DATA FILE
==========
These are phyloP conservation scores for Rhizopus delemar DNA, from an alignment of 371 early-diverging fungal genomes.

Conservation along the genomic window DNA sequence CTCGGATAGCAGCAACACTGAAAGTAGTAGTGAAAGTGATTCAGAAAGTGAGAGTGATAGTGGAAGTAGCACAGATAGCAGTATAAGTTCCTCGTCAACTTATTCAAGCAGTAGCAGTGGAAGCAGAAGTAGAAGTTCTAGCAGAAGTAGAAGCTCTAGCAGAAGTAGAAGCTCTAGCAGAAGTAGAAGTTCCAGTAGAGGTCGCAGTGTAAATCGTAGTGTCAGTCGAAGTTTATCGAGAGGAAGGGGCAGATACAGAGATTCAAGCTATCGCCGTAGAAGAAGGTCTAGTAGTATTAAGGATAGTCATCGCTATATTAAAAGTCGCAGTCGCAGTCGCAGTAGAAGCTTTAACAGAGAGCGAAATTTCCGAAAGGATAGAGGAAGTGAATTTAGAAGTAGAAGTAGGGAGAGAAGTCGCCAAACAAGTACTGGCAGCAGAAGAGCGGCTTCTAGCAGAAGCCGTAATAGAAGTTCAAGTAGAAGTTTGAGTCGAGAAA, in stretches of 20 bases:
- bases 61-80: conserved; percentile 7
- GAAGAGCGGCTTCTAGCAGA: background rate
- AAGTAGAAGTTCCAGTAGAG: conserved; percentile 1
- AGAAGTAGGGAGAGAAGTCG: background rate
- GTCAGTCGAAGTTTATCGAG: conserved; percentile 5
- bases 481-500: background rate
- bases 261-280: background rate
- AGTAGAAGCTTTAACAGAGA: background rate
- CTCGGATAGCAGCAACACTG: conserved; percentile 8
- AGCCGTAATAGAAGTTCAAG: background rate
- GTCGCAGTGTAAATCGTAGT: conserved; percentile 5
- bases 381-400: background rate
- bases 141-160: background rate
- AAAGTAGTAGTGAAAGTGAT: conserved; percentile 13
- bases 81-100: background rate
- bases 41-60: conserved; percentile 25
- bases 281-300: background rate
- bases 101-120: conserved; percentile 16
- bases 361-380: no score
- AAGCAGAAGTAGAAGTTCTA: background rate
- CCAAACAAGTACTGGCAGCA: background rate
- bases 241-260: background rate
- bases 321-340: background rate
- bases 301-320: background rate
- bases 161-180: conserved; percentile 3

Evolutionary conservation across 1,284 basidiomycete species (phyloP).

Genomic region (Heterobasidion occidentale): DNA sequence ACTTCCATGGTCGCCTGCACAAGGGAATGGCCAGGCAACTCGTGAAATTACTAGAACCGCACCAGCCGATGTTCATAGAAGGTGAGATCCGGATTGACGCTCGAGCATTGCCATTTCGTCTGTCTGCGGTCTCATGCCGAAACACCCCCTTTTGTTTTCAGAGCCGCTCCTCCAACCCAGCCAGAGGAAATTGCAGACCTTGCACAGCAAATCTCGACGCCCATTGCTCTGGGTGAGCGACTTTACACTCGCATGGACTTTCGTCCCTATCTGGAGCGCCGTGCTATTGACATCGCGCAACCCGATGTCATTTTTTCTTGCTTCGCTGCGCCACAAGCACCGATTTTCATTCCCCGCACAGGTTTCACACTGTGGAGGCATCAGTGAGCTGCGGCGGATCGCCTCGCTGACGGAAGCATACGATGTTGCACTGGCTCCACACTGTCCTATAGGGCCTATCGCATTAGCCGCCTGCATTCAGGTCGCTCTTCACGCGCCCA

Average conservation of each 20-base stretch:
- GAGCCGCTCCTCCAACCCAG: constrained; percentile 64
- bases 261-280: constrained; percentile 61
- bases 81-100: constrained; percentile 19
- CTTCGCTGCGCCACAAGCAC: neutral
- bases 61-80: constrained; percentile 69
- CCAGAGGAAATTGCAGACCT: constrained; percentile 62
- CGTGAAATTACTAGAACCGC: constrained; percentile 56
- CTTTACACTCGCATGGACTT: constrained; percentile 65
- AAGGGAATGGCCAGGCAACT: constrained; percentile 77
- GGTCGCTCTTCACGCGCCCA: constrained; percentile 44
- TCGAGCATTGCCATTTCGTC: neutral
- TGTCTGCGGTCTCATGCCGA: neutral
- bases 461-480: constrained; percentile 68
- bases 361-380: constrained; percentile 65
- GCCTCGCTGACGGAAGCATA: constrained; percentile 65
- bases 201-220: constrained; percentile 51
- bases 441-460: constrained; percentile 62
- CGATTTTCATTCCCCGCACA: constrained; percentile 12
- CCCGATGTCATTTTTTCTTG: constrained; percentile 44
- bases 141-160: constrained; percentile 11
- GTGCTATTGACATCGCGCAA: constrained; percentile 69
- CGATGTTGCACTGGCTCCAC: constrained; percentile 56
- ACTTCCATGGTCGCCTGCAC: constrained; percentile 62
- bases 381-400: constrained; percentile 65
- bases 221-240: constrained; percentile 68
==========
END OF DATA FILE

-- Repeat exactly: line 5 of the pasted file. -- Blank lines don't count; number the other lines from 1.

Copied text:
- AAGTAGAAGTTCCAGTAGAG: conserved; percentile 1